1861: John Gaylord Wells to Catherine (Griswold) Wells

The following letter was written by John Gaylord Wells (1821-1880), the son of William Wells (1786-1825) and Catharine Griswold (1792-1880) of Hartford county, Connecticut. He was married in 1847 to Emily A. Cornwall (1823-1900) and their daughter Gertrude Leland (“Lela”) Wells was born in 1851.

In his letter, written on Christmas day 1861, John confesses to his mother that he was a “slave” to his work. “I enjoy business, consequently enjoy life for business is my life,” he wrote. This single statement reveals much of John’s character. Not only did he not celebrate the holidays himself, we learn that he had not seen his wife and daughter in six months. The Civil War had begun which created opportunities for entrepreneurs like Wells. His obituary, published in New York and Connecticut papers, indicates that he was the originator of patriotic envelopes (and stationery such as the one he wrote this letter on) which became a robust business in the first year or two of the war.

An example of one of John G. Well’s patriotic envelopes from early in the Civil War.

Wells began his career learning the printer’s trade in Hartford, Connecticut. He is credited with inventing “elastic type for printing on hard substances” and several other “ingenious contrivances.” However, much of his time and earnings were spent in patenting and defending his patents. Following the Civil War, Wells published his own book entitled, “Every Man His Own Lawyer” and advertised it as a complete guide in all matters of law and business negotiations. It sold over 800,000 copies in the U. S.

In January 1878, he sprained his ankle in stepping from a curbstone causing an injury that eventually led to its amputation. He never fully recovered from that injury and he died in January 1880.


New York [City, New York]
December 25, 1861

My Dear Mother,

Your kind letter was duly received. I have been extremely busy or I should have written you before. Today is Christmas and of course a holiday for the people—all business is suspended for today except slaves like myself. I know no holidays. You ask where I dined Thanksgiving. I will tell you—in my office on pen and ink. I wrote all day until about 9 o’clock in the evening and then went and bought an oyster item for my Thanksgiving dinner. This is as good as you can expect a slave to receive. I have spent today in the same way and expect to dine in the same way.

I enjoy good health for which I have occasion to thank God. Further than that, I have not much to give thanks to anyone for. I enjoy business, consequently enjoy life for business is my life. I suppose I ought to be thankful that I have a chance to make a slave of myself—perhaps I cannot tell whether I am or not.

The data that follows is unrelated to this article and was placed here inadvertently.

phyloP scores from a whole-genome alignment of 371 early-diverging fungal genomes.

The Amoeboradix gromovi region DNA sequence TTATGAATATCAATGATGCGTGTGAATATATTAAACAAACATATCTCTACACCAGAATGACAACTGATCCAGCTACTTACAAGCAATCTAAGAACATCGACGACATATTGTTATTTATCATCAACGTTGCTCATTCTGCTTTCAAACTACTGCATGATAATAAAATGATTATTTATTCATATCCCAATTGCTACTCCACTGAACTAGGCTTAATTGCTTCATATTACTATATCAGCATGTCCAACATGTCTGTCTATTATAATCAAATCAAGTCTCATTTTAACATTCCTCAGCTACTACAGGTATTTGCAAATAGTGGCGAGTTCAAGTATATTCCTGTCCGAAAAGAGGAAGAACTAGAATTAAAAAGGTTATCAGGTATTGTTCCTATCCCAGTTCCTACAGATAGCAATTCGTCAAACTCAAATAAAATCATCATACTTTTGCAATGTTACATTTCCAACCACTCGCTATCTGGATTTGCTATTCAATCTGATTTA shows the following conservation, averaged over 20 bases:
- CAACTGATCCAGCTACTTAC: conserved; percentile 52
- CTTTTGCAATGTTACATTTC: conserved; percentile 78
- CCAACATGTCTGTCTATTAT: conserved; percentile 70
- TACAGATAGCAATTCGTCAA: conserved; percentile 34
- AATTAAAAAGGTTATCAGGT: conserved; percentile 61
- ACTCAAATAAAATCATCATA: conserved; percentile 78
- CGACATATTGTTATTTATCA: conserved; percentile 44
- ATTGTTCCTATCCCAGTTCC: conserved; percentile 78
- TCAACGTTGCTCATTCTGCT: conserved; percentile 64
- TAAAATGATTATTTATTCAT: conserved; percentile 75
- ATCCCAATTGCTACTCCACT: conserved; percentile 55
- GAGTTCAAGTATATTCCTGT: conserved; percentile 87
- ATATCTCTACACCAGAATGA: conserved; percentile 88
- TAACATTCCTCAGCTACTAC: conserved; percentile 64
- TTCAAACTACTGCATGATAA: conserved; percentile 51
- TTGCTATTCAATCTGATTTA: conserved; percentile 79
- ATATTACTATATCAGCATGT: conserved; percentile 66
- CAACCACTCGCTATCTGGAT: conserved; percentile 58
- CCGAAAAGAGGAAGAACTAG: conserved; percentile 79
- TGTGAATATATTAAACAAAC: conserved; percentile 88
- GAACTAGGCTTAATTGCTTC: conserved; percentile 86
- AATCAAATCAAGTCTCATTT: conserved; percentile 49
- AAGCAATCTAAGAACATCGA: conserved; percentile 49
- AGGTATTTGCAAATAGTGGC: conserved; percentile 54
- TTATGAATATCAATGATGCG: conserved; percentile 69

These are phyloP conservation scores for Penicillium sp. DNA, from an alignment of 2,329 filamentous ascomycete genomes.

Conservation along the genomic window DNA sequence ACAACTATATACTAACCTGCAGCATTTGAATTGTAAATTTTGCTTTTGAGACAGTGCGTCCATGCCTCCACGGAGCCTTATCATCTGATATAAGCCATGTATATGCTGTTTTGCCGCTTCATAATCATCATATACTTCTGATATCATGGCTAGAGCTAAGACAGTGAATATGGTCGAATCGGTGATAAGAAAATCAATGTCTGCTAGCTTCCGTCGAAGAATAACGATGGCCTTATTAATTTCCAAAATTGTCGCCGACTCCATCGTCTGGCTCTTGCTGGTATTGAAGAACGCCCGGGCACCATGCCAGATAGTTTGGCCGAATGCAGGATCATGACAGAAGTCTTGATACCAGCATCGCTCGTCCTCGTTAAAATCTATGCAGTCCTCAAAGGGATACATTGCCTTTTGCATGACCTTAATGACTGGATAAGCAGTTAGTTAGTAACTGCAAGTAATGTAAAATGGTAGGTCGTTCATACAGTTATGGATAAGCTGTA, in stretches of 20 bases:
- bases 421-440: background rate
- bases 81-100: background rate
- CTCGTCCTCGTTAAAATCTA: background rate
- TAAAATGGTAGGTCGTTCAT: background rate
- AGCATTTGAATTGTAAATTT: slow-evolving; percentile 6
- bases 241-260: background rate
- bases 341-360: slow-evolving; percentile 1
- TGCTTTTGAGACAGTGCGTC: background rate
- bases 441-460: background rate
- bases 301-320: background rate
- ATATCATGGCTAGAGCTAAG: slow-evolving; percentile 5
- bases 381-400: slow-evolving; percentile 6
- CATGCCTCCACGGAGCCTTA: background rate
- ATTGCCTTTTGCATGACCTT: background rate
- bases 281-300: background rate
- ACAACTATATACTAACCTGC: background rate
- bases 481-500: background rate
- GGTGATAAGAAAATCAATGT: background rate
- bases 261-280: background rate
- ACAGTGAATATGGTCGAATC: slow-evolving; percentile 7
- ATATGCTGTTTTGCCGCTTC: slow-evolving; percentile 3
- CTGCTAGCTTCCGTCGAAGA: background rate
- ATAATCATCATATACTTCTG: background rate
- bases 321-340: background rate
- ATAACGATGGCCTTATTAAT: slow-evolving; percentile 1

I have not heard from “Fannie” since she left here. Think she might write me. Tell William I have a horse, wagon & harness I would like to sell him. Will sell him the whole establishment for $100. Would not sell the horse for $250 if I had any occasion to use him. Want money more than I want a horse on expenses.

How is William’s health this winter? How is sister Fannie, Cornelia, children and all? I am still at the same old place but after the 1st of January, shall be at 106 Fulton Street. Shall thereby save about twelve hundred dollars a year in expenses and probably do as much business as my business is mostly by mails and expresses. Emily and Lela are still at Morrison but I have not been there for six months or more. She is at the store occasionally. I have nothing of interest to write. Yours affectionately, — Jno. G. Wells

Wells’ letter was written on patriotic stationery that included this large “Panorama of the Seat of War” map printed on the inside of the folded sheet. Note that under the title it reads, “Entered according to act of Congress by John G. Wells, corner of Park Row and Beekman Street, in Clerk’s Office of District Court for Southern District of New York.” This same map was marketed by Wells in 1861 as a stand-alone folding map measuring 15″ x 9 ” although instead of portraits of Winfield Scott and George McClellan in the upper corners, it was sold with images of Commodores Silas H. Stringham and Andrew Hull Foote. See “Early Pocket Map.” This same stationery (without a letter written on it by the designer & marketer himself) is available for purchase at Gosen Rare Books for $750.

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